Chef Gonzalez Featured in January Edition of Entrepreneurial Chef

Chef Arthur Gonzalez was featured in the January 2019 (issue 31) of Entrepreneurial Chef magazine! He was interviewed by Jenna Rimensnyder.

See the January 2019 issue online

Running two separate concepts simultaneously can be a challenge for any restaurateur - Chef Arthur Gonzalez attributes his success and ability to navigate through times of stress to his former mentor and unwavering determination. While the young chef was working his way up the culinary ladder in various professional kitchens, he crossed paths with JamesBeard award-winning chef, Eric Distefano, who would ultimately become his mentor. Distefano mentored Gonzalez on French technique, European cuisine, amongst various other culinary facets - which proved to be invaluable lessons, shaping Gonzalez as a chef and restauranteur. The succession of his knowledge has carried into the kitchens of both concepts he's opened within the last five years.

Pulling from his multicultural upbringing, Chef Art launched his concept in 2014, Panxa Cocina, where he develops dishes inspired by the distinct flavors of New Mexico. Wasting no time, the owner and executive chef opened the doors to his second concept, Roe Seafood, just two years later providing guests with the fresh bounty of the sea. An important aspect of both restaurants, residing in Long Beach, CA, is Gonzalez's use of locally sourced ingredients. Chef Art shares his insight into the advantages of having a mentor in the culinary industry, owning and creating menus for two different concepts and a peek inside what his day-to-day entails as a chef/owner.

How did you link up with your mentor, Chef Eric DiStefano?

I took a job with Hyatt in Albuquerque; the concierge kept telling me to go check out SantaFe and specifically Eric DiStefano of Geronimo. When I did, Chef DiStefano cooked nearly 13 courses for myself and my sous chefs. After that ,we talked for a few hours, and the following day I was offered a job.

What is your advice for a chef that is looking for a seasoned mentor?

Look for a chef that is going to push you - I don’t mean yell at you every day - but challenge you every single day in that kitchen. Someone that is patient, a teacher, a chef, who is also willing to listen. Eric and I would work next to each other, and we built a personal relationship . I have so much respect for him; you have to be willing to do whatever it takes, no questions asked.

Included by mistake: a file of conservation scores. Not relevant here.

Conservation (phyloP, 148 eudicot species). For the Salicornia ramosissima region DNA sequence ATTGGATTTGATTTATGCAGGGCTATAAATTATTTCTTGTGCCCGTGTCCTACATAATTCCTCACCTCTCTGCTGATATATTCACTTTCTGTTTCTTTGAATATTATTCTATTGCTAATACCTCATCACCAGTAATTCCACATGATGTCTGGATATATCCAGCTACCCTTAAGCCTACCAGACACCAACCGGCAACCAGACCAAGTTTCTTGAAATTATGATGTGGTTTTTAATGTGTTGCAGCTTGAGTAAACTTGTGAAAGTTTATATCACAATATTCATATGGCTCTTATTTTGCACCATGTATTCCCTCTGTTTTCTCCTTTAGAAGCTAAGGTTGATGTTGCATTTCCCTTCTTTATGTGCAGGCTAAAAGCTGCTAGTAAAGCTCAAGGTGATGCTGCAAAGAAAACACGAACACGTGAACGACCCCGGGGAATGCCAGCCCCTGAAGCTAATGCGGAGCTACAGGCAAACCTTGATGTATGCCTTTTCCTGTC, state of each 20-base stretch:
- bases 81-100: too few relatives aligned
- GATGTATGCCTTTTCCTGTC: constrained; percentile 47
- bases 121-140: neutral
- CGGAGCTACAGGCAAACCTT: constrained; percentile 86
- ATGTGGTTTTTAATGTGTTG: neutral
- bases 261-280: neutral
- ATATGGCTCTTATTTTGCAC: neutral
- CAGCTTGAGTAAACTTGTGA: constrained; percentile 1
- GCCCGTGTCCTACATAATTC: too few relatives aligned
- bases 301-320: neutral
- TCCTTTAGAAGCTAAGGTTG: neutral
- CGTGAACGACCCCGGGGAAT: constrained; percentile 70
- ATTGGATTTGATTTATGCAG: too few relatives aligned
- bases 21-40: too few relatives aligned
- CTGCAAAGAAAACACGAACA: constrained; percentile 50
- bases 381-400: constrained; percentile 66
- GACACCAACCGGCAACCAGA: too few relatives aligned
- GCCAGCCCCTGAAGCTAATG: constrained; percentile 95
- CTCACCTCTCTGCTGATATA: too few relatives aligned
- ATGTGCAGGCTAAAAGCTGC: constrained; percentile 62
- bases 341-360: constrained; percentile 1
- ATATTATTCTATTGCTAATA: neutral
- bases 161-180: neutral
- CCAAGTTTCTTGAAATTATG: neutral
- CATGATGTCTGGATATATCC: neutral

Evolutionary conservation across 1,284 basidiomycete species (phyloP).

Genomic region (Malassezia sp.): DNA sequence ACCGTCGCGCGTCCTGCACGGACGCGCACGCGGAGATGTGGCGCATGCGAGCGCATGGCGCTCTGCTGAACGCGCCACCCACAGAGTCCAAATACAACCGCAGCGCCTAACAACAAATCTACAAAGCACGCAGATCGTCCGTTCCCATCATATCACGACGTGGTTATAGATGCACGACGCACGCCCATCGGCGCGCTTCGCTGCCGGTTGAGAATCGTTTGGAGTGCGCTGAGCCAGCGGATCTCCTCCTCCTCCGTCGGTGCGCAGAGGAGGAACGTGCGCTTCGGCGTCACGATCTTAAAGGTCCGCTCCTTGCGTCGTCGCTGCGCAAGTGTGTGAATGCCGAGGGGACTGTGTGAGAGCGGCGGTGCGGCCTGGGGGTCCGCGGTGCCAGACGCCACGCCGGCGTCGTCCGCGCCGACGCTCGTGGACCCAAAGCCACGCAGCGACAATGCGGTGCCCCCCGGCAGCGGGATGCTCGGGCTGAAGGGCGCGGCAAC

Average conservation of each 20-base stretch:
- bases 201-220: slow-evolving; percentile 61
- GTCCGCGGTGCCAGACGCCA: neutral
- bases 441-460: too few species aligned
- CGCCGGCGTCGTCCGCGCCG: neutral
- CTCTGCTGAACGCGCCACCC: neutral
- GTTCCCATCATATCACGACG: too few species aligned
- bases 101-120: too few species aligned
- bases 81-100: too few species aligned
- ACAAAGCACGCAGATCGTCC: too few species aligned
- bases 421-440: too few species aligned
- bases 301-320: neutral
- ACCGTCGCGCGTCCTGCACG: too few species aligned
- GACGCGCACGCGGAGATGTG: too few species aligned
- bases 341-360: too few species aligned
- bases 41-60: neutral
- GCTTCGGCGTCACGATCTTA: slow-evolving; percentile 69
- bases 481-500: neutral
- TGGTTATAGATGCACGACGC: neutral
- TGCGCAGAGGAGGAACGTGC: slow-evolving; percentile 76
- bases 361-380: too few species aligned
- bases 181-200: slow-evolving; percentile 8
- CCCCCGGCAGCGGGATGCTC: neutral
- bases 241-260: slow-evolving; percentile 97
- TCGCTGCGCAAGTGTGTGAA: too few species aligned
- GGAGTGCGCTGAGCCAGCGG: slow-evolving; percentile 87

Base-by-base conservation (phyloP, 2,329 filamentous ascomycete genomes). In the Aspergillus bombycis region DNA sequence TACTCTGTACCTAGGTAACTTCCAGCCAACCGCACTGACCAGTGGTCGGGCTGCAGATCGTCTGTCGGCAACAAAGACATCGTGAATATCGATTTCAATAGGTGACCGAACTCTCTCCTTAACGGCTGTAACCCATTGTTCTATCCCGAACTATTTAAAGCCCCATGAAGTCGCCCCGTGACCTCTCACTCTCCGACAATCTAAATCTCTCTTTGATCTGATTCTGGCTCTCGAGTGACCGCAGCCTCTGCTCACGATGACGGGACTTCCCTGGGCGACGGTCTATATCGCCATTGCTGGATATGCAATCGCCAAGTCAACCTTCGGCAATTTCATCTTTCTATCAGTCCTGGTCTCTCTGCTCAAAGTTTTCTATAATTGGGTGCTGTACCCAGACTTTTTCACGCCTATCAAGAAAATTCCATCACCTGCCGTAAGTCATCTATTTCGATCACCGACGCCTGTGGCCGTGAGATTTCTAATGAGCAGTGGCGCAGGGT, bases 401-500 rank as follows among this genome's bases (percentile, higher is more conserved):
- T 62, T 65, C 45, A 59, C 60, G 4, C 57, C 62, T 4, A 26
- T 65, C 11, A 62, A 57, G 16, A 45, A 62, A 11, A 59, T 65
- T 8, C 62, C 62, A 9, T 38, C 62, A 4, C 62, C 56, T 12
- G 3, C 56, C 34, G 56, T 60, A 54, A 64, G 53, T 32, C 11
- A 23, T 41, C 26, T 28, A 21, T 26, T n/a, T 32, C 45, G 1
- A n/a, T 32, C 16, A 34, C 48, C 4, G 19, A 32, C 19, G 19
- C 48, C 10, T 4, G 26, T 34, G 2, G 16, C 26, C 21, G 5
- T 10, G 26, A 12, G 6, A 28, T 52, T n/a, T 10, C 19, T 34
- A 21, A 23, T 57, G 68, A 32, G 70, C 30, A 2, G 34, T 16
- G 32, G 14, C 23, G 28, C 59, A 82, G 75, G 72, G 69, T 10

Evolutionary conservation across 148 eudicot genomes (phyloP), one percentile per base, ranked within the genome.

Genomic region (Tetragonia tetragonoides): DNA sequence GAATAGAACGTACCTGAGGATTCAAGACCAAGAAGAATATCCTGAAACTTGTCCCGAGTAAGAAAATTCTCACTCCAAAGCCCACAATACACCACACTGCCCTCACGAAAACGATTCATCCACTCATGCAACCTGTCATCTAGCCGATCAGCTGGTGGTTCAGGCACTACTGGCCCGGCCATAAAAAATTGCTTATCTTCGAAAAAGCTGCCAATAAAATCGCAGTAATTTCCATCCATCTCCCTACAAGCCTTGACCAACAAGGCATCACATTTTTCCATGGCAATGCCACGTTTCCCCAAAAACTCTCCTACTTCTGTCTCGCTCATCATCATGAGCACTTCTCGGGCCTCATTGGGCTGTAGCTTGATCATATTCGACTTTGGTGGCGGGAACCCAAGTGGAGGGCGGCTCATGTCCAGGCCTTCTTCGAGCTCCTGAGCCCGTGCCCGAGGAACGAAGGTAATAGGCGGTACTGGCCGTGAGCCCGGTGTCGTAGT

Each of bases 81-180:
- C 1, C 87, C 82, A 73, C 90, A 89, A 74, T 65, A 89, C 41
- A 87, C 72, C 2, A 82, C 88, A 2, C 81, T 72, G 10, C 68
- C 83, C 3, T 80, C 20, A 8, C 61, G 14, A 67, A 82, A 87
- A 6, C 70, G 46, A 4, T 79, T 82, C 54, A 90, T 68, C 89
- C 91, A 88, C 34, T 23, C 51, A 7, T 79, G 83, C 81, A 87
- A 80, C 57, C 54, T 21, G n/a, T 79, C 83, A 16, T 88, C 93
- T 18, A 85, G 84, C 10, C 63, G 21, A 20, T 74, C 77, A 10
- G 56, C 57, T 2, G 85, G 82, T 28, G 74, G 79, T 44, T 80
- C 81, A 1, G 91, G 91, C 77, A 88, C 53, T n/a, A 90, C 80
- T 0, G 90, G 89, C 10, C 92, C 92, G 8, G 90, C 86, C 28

Being that your restaurants are less than five miles apart, how much leg work is done by you for both establishments? Has it changed over time?

Running two kitchens has definitely changed the way I work. I don't get to cook as much; I spend more time in meetings while trying to ensure the front and back of the house are running smoothly. Can't forget about the front of the house. I rely heavily on my leads in both kitchens. Since I can't be at both places, I have to trust them and teach them to be an extension of me.

What advice would you give to a food entrepreneur looking to open up multiple establishments with different concepts?

Make sure your first establishment is at the point where you can walk away for a few weeks. You have to put just as much effort and time into your second place until it reaches the same point of success as your first. Both establishments need to run like if you were at both places.Otherwise, don't do it.

What does your day-to-day look like?

Coffee, trying to answer my emails- I personally am not the greatest at doing computer work - followed by meetings and making rounds with my sous chefs at both restaurants. I’m constantly talking with suppliers to see what's available. I always find time to take my dog, Prince, home for an hour, before coming back to make more rounds at both restaurants for dinner service.

What is your advice for a food entrepreneur looking to take advantage of locally sourced ingredients?

Building relationships with your local farmers, foragers, fisherman, and ranchers is very important. Make the commitment to them and don't waste their time. They work hard at what they do. Educate your staff and your customers. If possible, utilize the same supplier if you are sourcing ingredients for multiple locations.

Michael Kirkpatrick